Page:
Helping kids to think beyond themselves is one of the pleasures and responsibilities of being a parent or caregiver. Coming up on January 15, Martin Luther King Jr. Day offers an array of opportunities for families to be of service in our own communities or beyond. It’s a chance to join others in honoring the civil rights leader and the idea that it takes a village of people coming together to create positive change.
Each year on the third Monday in January, many cities and towns offer MLK Day of Service projects. You can take part in preparing or serving food, helping with shoreline cleanup or trail restoration, making care packages for those serving in the military, and much more. Many projects will also open your eyes to ways to stay involved and become a more active volunteer.
Talking to kids about the holiday offers an opening for perspective taking (imagining oneself in another person’s shoes) as well as building empathy. What would it be like to live where another person lives and experience his or her lifestyle? Take the opportunity to talk with your child about what another person might be feeling and why, and how your child might respond to the other person’s situation. For some kids, it’s a significant psychological and cognitive step to become aware of people and cultures different from one’s immediate world, even if those people are just a few miles away.
I’ve been trying to create more opportunities to broaden my own boys’ view of the world and how other people live. On a recent trip to Southeast Asia, including Cambodia, we went deep into the villages outside of Siem Reap to get an idea of how the people live with limited resources. We visited a few schools, learned how they are building wells to get clean water, and restoring buildings and roofs at the schools to keep the children dry when it rains. It was amazing to see how people unite to help each other and how they live on the land with so few amenities. Although there was a language barrier, my boys had no trouble playing football (soccer-see photo) with the other children and even and taught them a few of their favorite card games. We ate lunch with a local family and felt welcomed in their village. It was great to expose my children to a completely different lifestyle from anything they’d seen before. It was truly a life-changing experience that was the highlight of our trip. We plan to stay involved, and to travel back and explore other areas that might provide a similar experience.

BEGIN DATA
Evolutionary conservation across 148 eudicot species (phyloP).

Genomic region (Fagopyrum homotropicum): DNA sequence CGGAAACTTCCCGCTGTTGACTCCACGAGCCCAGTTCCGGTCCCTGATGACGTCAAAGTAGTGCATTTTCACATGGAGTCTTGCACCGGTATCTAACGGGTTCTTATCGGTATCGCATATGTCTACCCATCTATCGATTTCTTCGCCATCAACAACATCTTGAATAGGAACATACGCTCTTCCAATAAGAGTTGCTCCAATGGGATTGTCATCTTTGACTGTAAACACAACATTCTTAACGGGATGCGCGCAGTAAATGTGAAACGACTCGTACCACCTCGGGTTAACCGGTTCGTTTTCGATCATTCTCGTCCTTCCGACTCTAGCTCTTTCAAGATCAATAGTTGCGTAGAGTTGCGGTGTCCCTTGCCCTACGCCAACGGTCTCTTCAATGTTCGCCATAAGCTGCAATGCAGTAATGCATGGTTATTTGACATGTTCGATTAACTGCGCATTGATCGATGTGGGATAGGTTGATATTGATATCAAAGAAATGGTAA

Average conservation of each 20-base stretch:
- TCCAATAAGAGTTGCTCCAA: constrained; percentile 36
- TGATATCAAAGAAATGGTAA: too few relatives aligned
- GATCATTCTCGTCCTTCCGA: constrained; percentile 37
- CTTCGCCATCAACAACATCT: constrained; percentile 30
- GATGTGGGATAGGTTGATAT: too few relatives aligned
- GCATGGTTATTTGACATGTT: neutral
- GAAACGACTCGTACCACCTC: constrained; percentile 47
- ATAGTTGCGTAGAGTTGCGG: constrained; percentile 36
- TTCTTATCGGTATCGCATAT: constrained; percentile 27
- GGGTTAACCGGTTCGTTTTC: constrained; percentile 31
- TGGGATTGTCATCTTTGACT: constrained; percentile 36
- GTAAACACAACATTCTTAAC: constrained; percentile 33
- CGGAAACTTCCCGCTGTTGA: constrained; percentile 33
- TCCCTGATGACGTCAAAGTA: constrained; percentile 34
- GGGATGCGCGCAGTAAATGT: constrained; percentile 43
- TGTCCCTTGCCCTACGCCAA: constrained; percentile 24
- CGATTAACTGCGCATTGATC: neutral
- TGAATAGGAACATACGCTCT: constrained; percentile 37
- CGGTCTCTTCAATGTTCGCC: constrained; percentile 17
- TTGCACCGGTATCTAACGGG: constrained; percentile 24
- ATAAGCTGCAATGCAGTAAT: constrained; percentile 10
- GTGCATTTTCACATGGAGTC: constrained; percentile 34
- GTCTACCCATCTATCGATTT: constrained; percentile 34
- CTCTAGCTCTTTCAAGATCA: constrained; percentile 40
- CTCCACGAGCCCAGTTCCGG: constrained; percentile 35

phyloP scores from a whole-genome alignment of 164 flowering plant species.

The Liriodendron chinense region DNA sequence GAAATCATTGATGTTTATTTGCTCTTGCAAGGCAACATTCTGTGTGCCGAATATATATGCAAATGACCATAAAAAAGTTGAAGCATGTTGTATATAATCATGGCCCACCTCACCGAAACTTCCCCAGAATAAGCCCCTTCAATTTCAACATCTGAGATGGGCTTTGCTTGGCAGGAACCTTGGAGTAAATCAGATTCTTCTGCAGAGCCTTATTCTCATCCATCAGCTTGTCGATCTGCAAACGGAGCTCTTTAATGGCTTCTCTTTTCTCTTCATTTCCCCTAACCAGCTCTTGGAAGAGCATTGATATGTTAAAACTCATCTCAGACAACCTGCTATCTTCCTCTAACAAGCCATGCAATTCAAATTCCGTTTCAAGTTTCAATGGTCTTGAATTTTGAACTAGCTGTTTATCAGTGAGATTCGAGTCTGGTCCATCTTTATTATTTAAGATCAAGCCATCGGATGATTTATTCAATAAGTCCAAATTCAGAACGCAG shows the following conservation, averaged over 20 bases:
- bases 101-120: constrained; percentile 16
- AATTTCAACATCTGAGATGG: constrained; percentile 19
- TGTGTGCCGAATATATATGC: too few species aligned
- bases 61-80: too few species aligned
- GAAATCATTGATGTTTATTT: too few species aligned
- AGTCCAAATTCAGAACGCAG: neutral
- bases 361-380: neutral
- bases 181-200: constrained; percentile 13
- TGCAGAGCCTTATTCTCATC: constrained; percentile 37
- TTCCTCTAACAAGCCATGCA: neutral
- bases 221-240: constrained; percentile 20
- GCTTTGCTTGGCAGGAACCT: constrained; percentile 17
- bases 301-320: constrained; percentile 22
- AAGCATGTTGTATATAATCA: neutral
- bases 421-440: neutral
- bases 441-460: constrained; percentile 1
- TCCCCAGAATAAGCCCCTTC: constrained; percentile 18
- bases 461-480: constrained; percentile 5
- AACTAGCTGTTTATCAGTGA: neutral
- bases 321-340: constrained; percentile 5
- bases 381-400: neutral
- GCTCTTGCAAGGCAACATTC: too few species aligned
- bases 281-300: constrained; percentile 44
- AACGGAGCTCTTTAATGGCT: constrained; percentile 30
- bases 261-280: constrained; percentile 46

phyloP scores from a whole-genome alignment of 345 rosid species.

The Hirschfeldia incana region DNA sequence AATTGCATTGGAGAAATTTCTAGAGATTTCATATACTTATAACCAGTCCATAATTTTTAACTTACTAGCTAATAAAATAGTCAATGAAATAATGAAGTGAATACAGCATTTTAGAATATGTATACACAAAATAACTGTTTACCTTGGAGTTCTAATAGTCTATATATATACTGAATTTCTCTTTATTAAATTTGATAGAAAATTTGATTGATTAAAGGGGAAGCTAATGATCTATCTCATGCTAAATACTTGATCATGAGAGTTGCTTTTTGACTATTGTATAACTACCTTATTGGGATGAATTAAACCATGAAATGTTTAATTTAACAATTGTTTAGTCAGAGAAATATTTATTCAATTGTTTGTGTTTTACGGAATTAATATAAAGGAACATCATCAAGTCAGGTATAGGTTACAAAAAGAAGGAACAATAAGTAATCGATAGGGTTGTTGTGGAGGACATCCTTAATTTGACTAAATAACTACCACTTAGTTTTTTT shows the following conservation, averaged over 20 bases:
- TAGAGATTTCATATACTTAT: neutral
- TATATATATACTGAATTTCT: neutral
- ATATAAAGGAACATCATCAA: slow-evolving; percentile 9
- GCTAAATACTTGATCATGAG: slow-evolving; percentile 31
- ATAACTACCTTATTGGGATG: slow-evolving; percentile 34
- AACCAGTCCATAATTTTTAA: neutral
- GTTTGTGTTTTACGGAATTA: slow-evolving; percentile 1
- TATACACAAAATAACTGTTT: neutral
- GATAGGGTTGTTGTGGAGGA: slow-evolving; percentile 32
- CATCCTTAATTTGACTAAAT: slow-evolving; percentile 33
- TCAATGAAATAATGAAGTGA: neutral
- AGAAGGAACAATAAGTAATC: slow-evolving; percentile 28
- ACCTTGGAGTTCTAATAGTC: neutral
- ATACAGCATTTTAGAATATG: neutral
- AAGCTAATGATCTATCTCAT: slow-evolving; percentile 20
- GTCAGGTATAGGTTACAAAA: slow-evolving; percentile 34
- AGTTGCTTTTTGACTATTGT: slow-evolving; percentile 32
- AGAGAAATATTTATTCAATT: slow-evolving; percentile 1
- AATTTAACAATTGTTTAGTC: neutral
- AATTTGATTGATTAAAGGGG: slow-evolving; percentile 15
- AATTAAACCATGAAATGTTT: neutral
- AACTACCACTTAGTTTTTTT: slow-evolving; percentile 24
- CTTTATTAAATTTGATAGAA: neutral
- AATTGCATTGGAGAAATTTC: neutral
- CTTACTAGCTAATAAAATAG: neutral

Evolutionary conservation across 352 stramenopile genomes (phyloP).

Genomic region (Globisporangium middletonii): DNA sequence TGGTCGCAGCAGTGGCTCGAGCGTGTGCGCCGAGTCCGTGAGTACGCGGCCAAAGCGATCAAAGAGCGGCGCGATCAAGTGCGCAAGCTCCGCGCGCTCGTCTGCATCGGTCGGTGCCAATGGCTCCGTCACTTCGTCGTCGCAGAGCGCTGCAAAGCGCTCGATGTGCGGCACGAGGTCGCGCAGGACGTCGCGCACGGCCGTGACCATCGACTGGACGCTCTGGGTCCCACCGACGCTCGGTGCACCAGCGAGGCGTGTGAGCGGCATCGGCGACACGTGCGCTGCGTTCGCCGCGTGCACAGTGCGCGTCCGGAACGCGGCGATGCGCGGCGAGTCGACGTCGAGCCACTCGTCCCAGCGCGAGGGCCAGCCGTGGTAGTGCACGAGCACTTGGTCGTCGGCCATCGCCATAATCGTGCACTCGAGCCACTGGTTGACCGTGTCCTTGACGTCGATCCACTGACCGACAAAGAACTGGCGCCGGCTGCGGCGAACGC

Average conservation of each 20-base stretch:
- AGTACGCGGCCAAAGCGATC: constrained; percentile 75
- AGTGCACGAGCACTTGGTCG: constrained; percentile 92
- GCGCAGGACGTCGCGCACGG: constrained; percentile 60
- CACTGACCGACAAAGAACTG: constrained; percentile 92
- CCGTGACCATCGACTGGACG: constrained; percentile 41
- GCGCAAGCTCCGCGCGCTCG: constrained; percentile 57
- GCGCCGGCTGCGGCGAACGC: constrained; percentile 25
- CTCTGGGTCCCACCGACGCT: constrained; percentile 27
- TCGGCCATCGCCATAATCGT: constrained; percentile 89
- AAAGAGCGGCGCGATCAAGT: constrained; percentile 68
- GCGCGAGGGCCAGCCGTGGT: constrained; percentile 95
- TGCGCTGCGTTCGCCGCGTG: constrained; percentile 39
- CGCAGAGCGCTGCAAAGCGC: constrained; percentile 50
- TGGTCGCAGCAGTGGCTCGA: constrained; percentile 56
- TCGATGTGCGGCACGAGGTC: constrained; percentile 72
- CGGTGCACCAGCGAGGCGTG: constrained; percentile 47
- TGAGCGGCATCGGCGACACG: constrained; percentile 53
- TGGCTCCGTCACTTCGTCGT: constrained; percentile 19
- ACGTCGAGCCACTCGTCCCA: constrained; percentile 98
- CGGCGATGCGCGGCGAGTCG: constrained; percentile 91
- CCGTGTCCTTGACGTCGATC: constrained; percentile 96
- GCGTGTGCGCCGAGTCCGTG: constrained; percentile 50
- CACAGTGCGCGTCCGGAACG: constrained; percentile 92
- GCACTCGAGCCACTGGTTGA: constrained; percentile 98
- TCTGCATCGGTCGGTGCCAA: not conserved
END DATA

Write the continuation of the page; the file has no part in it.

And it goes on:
Over the years, my family has tried to volunteer and partner with others to sponsor families in need or get involved in our local community in other ways. Although the intention is always there, some years we were not as successful as we wanted to be. This past year we became a part of an organization called Boys Team Charity where there are organized events for children and families to take part in. This has made it much easier to jump in by doing tasks like sorting food at food banks, helping at events for those with special needs, furnishing new homes for those who were previously homeless, etc. I have also heard about similar organizations doing good work, such as Lion Heart and a local (SF Bay Area) group for younger children children called Mindful Littles.
In addition to volunteering, parents can serve as role models for helping others by embracing teachable moments in our everyday personal lives. Offering to hold the door open or carry groceries for an elderly person shows your child that you are thinking of others and their needs. With some extra time and effort, we can make extra food for dinner and bring a meal for to those who are ill, or we can reach out by phone or Skype when visits aren’t possible. All of these real-life situations and experiences help to build social and emotional skills while also teaching our kids to be involved and caring citizens.